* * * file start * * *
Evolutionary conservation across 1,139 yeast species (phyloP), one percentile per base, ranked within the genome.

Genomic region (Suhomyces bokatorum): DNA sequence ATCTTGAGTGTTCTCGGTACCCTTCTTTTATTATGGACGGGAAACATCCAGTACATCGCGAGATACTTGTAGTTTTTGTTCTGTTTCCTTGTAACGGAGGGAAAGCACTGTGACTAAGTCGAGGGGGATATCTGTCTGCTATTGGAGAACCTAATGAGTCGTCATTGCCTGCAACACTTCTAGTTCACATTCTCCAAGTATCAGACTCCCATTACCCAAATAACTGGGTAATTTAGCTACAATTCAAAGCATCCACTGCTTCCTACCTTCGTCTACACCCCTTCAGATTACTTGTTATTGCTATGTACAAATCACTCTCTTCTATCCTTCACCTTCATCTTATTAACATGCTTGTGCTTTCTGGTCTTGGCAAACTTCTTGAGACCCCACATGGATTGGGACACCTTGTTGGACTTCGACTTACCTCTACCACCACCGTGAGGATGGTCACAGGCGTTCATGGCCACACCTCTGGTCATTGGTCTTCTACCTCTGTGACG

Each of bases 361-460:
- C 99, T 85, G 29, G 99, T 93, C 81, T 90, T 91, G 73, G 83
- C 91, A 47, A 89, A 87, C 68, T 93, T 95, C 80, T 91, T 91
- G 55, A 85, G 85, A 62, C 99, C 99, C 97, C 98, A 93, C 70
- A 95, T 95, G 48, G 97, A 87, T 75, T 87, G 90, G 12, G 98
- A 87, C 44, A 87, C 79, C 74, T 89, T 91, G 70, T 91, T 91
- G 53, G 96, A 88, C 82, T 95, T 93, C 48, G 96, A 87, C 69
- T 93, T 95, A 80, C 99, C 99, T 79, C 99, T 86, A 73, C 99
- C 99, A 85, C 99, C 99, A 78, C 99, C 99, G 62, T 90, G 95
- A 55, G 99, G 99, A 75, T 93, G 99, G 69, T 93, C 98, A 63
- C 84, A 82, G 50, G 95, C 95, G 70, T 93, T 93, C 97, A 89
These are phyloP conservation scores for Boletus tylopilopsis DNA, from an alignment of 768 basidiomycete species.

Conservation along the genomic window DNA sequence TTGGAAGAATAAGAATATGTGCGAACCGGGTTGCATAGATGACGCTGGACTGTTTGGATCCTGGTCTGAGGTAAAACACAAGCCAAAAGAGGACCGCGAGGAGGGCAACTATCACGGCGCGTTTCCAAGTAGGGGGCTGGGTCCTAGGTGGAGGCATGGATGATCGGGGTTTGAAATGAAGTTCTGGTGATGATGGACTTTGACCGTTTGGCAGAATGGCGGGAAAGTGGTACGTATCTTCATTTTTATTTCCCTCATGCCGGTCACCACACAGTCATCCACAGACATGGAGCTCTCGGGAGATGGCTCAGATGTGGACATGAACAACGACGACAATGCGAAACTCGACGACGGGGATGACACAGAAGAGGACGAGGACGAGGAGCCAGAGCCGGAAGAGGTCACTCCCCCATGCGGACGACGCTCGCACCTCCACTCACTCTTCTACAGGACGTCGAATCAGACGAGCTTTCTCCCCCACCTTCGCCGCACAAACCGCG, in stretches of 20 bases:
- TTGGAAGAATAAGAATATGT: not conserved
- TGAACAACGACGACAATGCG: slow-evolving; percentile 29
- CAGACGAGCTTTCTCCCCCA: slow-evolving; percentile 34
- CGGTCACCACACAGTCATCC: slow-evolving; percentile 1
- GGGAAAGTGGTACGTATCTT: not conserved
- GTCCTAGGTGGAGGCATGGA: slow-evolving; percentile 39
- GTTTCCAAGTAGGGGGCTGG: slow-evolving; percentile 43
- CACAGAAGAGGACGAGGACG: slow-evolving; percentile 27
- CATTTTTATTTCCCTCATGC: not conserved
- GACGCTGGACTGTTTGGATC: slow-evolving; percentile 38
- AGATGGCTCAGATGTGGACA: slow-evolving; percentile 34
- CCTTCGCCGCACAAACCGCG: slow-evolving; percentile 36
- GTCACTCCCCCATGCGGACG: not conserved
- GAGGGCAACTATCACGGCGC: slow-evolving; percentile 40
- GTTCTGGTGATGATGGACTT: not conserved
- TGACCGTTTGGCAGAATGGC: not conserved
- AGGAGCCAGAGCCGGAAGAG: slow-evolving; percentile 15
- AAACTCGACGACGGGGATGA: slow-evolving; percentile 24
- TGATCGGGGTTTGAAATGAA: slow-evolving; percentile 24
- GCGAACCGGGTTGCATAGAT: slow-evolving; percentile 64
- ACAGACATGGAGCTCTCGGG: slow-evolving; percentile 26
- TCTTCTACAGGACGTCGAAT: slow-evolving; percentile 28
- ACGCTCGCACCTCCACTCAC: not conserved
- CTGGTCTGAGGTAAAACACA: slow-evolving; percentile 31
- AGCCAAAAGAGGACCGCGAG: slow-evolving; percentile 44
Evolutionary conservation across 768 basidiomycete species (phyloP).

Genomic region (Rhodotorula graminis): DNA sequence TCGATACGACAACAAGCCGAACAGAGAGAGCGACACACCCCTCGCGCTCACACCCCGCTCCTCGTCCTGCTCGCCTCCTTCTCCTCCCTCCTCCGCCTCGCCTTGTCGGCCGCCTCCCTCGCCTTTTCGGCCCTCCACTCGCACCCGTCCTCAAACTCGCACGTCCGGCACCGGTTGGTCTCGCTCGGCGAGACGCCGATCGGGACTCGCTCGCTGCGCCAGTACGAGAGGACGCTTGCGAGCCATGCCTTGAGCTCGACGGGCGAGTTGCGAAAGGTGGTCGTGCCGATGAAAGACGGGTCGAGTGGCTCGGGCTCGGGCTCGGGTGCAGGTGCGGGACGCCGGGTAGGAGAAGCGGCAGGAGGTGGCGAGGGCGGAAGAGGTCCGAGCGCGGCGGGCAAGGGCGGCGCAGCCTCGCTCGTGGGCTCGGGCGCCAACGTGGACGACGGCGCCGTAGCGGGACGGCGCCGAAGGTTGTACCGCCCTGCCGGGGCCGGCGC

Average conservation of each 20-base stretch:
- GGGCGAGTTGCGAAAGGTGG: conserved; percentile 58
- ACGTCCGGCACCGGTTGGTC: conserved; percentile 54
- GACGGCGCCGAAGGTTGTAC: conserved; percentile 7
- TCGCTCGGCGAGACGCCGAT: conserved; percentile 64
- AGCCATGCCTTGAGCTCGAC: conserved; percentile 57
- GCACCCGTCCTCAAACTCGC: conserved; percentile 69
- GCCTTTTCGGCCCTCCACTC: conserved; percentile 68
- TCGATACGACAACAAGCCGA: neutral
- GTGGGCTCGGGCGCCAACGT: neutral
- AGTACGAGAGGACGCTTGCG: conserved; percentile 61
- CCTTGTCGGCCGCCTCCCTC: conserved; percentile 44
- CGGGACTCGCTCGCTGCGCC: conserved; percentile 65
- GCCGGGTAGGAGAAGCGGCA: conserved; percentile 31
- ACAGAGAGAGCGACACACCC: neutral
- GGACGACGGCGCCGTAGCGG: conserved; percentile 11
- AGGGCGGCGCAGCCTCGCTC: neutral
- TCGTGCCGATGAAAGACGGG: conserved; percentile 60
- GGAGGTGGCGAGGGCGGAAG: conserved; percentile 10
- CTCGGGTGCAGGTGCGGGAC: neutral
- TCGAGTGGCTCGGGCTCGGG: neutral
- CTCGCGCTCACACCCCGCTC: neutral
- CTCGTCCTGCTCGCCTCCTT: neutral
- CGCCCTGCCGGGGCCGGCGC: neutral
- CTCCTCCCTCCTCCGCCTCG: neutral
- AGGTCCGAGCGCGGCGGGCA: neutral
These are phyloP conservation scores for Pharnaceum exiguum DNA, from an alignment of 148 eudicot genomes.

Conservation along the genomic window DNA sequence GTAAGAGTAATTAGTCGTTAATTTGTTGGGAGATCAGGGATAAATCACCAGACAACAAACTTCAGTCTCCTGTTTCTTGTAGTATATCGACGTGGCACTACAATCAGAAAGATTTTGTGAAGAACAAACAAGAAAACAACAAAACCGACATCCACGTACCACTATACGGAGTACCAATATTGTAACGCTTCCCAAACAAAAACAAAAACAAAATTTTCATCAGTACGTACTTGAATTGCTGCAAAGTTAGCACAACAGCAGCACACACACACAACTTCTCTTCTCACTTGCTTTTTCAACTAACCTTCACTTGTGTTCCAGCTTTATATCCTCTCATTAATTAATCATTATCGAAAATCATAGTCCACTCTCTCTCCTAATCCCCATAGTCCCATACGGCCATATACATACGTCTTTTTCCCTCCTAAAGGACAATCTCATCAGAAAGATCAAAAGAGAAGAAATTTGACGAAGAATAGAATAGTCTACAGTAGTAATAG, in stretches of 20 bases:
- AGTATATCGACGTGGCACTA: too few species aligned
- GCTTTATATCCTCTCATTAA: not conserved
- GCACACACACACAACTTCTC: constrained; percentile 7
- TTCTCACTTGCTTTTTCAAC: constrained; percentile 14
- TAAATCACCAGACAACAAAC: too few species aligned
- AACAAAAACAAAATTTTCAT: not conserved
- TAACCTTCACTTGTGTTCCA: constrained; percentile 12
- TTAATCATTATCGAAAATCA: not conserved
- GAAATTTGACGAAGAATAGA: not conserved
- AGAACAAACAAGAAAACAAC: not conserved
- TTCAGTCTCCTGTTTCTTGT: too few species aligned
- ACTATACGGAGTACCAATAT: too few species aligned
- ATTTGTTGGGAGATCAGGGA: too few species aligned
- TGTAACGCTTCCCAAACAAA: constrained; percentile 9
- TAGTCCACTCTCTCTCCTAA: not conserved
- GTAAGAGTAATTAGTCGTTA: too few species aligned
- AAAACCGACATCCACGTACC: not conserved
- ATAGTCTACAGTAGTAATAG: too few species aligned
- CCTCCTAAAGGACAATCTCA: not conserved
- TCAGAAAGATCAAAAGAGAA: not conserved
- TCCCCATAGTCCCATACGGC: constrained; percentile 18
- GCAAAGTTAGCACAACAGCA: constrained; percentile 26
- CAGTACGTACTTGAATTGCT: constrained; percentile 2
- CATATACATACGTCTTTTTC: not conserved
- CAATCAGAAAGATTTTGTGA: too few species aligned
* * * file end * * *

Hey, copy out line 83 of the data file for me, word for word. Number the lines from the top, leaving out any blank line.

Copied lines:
- ATTTGTTGGGAGATCAGGGA: too few species aligned